Because of this trend, my blog is about the College Field Hockey Recruiting Process from a “player’s perspective”, viewing recruiting as an opportunity for you to find your perfect fit, not a selection process that leaves you at the mercy of college coaches.  Hopefully, it will help many of you take your game to the next level. Within the NCAA there are 79 Division I programs, 27 Division II programs and 159 Division III programs.  On the Club Level, the well-organized National Field Hockey League has 5 divisions with 83 teams and many additional colleges have club teams that are not a part of the League.  With this many playing opportunities there is a team for every level of play and everyone who is passionate about the sport!  I hope my blog will help you and your family create college playing options and, ultimately, find the team that is the perfect fit for you!

Disclaimer: This blog reflects my personal experience in the recruiting process.  Others may have had different experiences, but this is what I have learned over the years and I hope it is beneficial to both parents and players.

College Field Hockey Recruiting- Survivor, The Amazing Race and Facebook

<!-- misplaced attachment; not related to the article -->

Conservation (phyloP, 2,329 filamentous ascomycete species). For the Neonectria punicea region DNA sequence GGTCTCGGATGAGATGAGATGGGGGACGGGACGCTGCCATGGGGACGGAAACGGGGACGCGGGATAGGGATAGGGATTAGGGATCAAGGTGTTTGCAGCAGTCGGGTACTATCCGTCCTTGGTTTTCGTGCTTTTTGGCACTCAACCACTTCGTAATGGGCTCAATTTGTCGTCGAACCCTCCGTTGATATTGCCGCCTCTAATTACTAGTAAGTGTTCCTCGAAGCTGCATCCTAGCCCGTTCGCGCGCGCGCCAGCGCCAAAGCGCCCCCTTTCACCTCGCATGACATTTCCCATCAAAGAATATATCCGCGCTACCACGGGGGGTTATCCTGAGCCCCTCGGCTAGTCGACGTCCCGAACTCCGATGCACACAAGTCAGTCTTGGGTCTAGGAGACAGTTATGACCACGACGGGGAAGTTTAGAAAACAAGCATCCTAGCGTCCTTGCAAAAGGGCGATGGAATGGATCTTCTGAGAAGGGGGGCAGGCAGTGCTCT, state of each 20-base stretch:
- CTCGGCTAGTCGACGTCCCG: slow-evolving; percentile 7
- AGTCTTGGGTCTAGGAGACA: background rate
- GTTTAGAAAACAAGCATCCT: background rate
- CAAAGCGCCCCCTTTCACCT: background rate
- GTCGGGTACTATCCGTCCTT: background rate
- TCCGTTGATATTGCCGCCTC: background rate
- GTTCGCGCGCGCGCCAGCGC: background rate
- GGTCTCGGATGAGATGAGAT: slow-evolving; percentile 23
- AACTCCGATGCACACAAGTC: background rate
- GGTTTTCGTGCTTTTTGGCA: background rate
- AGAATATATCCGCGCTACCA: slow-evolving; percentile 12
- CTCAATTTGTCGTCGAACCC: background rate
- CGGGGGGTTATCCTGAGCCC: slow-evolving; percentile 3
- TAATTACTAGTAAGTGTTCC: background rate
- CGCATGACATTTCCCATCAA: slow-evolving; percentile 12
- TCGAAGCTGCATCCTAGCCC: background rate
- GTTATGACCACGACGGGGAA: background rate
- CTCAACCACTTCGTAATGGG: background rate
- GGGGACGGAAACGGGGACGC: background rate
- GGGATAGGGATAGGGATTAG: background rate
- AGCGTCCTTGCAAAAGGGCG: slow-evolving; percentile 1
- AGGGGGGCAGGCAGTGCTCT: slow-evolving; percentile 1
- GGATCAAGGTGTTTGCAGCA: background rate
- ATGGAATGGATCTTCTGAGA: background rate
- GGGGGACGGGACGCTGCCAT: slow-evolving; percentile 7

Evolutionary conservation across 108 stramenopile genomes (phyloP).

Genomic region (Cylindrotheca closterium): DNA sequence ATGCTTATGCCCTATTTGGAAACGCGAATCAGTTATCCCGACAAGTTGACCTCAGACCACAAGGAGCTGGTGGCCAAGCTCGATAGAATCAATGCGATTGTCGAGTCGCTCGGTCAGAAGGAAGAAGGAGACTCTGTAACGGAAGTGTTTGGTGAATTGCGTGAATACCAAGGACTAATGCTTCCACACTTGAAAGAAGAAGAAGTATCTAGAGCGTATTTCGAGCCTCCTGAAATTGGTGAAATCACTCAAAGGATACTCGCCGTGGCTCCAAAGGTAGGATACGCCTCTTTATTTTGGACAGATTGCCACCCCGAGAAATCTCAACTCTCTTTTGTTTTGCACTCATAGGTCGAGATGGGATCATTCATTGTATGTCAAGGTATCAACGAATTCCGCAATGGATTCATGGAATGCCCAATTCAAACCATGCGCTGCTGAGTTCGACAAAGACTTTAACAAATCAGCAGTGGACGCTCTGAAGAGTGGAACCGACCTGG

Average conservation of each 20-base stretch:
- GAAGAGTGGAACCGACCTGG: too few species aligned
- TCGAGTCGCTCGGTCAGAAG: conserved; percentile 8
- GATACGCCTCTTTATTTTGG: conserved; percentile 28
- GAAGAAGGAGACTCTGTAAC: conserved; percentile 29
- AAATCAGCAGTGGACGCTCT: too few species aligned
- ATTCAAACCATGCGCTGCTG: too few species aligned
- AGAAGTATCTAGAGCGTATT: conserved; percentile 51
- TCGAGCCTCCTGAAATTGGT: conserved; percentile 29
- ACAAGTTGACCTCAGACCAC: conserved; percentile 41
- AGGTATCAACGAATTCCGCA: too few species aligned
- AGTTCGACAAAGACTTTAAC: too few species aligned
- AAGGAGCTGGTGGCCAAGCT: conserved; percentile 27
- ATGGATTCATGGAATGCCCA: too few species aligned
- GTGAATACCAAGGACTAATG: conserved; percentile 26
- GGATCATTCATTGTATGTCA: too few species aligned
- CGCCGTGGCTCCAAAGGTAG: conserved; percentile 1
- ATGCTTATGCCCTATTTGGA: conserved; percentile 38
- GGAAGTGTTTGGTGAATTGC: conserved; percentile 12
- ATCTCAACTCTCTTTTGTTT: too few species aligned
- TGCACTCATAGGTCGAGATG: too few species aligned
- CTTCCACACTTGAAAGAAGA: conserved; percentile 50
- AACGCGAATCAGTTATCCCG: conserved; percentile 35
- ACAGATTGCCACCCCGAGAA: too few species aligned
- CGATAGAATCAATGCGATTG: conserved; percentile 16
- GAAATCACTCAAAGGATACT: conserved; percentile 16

So you want to play field hockey in college?  Well, get ready to enter your own personal season of Survivor and the Amazing Race.  The truth is you can “survive” and the race is yours to win because the recruiting process is actually a two-way street.    The process is not about “being chosen”, but researching the right fit for you, your academics, your field hockey skill level and your value system.  College field hockey teams, either NCAA sanctioned or club level, are living breathing entities with their own personalities and cultures and successfully surviving the recruiting process is nothing more than finding the college and the team that is the perfect fit for YOU.  It is about finding the group of players with whom you feel at home and share common goals and interests, both on and off the field.  In the end, the Survivor of the recruiting process is the player who has generated playing options that fit her personality.  Through this blog, I will help you set yourself up to have those choices.